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Out of Scope Issue 40: Spanish or vanish
This week’s nonrequired thinking on reputation, business, and culture
This week, we look at paid parental leave, Duolingo’s mascot, Gen Z’s workplace standards, and McRib cocktails.
💡ON OUR MINDS:
It’s Meghan, Duchess of Sussex Calling
After weeks of back and forth, paid parental leave has been reinserted into Biden’s Build Back Better social spending bill, after being cut to the dismay of advocates. However, according to House speaker Nancy Pelosi, U.S. Democrats' new attempt will only support a mandate of four weeks of paid parental leave compared to twelve weeks, as outlined in the initial proposal.
But it seems like there are a few more weeks of back and forth still to come. Senator Joe Manchin remains opposed to including paid family and medical leave in the bill, as he believes it should be passed in a separate bipartisan bill.
One person who firmly endorses paid parental leave and is using her influence to implore the Senators’ support? Meghan Markle, Duchess of Sussex. It’s been a topic on Markle’s mind for a while now as she wrote a letter to Congress last month urging members to support paid family and medical leave, writing:
“In taking care of your child, you take care of your community, and you take care of your country [...] Paid leave should be a national right, rather than a patchwork option limited to those whose employers have policies in place, or those who live in one of the few states where a leave program exists.”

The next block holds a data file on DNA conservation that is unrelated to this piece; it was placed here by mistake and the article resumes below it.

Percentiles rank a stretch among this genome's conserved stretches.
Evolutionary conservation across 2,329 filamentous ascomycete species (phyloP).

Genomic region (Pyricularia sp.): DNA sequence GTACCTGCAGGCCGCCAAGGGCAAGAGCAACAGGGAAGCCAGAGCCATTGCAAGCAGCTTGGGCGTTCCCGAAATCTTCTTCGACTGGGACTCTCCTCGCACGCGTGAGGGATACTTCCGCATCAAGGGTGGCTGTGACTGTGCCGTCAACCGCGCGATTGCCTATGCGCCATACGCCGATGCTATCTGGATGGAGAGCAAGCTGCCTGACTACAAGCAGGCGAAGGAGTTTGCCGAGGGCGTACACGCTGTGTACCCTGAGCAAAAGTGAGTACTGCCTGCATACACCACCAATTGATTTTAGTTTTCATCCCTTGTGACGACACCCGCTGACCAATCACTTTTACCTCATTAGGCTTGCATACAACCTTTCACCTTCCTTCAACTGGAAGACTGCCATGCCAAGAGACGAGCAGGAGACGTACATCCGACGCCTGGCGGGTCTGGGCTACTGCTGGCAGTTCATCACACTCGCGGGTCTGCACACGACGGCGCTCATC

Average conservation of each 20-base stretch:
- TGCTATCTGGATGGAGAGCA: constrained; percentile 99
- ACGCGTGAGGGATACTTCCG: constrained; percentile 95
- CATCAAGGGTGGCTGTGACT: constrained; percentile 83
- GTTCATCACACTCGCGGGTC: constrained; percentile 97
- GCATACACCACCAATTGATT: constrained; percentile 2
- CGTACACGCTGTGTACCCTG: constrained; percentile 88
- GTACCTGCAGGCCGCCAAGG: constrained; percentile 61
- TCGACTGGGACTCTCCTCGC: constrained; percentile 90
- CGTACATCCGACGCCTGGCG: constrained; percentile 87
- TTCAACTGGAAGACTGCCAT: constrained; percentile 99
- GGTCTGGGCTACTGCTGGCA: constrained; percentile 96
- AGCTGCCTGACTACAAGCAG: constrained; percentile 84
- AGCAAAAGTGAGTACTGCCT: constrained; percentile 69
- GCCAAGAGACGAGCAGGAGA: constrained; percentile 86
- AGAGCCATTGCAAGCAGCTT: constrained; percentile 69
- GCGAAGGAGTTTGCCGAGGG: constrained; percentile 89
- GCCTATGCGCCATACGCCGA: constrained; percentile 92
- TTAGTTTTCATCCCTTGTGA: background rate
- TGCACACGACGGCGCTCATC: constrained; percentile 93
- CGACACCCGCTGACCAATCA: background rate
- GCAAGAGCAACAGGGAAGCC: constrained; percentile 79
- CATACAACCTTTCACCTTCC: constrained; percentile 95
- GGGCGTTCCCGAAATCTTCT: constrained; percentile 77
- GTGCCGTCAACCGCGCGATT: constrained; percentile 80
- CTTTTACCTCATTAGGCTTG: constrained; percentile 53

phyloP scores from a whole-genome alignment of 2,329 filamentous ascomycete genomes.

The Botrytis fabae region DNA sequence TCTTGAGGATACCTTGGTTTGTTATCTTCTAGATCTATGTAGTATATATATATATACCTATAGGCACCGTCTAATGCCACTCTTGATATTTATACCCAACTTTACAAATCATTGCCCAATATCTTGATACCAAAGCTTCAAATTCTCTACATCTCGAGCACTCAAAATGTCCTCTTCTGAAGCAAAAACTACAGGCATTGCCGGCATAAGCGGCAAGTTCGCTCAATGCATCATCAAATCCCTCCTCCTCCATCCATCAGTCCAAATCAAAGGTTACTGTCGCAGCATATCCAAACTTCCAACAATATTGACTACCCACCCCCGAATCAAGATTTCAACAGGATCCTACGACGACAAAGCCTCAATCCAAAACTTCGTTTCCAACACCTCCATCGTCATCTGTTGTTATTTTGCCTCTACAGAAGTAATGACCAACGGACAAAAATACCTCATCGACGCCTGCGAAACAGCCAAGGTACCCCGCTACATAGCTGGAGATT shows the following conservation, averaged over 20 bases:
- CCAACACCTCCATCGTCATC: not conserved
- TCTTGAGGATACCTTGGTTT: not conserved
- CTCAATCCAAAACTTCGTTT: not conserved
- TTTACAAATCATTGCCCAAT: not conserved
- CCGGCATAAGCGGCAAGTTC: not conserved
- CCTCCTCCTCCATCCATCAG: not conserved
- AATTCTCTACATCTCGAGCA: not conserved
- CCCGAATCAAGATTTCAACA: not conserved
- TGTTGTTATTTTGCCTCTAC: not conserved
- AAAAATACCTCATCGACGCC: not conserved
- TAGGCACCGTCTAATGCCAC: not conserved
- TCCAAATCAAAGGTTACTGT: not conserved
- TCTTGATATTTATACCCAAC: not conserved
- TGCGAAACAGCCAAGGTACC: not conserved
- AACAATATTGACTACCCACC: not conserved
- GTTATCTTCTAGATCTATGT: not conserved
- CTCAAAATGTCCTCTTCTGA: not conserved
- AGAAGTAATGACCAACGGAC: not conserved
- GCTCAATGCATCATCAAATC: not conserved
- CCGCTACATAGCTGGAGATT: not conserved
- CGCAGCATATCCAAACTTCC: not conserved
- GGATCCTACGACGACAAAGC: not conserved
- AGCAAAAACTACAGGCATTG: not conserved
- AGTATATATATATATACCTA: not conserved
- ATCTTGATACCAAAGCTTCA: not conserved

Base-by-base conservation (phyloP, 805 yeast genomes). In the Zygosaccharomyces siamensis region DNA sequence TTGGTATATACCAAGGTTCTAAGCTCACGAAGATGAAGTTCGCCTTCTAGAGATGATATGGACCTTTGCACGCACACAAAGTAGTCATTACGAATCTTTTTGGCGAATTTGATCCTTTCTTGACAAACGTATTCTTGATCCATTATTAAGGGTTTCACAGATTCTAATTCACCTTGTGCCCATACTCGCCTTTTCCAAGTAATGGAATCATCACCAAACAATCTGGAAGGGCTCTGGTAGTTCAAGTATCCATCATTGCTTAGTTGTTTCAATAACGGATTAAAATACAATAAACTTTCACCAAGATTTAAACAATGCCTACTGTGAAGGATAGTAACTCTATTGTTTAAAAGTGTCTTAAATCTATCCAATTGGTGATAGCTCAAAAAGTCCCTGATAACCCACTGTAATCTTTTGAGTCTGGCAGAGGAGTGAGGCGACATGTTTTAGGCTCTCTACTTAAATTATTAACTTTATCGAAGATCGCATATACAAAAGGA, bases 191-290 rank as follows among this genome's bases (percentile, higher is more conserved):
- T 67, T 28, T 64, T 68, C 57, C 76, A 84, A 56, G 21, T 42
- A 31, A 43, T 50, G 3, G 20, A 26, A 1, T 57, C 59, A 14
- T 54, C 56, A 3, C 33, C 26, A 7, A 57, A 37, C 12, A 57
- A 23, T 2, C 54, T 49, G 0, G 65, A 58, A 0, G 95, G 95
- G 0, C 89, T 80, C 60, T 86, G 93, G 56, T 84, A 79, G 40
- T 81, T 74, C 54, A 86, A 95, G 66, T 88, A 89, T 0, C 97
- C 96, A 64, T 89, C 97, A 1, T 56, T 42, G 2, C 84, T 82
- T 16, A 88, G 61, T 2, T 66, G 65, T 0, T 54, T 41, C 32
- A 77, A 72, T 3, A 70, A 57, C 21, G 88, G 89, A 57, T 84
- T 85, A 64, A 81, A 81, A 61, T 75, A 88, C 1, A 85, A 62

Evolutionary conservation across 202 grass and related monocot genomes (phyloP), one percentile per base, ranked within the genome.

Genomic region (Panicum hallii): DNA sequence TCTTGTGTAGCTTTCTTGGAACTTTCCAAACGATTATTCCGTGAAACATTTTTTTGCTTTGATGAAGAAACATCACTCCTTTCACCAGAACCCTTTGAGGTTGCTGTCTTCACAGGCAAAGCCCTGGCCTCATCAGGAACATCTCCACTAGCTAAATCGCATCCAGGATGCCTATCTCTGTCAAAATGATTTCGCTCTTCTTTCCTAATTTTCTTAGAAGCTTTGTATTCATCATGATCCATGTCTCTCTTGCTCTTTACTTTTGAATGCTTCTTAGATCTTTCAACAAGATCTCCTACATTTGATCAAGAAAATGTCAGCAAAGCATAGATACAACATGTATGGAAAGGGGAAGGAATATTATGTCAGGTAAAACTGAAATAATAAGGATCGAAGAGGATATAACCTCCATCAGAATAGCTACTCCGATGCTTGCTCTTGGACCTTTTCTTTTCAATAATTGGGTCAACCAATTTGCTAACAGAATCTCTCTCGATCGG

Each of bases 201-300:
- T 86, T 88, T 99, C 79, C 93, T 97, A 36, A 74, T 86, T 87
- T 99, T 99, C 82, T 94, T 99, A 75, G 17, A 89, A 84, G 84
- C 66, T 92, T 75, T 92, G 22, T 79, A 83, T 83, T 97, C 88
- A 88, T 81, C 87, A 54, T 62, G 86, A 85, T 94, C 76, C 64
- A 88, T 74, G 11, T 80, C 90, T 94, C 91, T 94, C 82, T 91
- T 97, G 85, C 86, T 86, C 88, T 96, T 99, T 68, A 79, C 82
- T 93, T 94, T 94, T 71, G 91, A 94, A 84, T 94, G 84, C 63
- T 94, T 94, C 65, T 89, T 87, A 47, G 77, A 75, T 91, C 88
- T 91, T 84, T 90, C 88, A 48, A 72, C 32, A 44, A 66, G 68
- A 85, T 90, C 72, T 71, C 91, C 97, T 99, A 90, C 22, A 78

Since then, she’s been in contact with Senator Kirsten Gillibrand (D-NY) and has begun calling Senators, including Susan Collins (R-MN) and Shelley Moore Capito (R-WV), urging them to support paid family leave.
The optics of Meghan Markle’s advocacy have been widely debated. While many take issue with Markle invoking her Duchess of Sussex title during the call, others are more understanding and defensive of Markle. One particularly stinging headline from the UK’s Independent read, “Meghan Markle is cold-calling Republican Senators because she’s an expert on rich, do-nothing white people.” Turns out all is fair in love and paid parental leave.
The Munger Hall Experiment
LA-based architect Dennis McFadden, who was a member of UC Santa Barbara’s design review committee for 15 years, resigned from the committee in protest over a project on a largely windowless dorm dubbed Munger Hall. He spoke out in an L.A. Times op-ed announcing his resignation and encouraging stakeholders to halt the project.
The dorm, named after $200 million donor Charlie Munger, would serve as a solution to the university’s housing crunch by serving 4,500 students in a 1.68 million-square foot complex with only two entrances. The project is expected to cost $1.5 billion.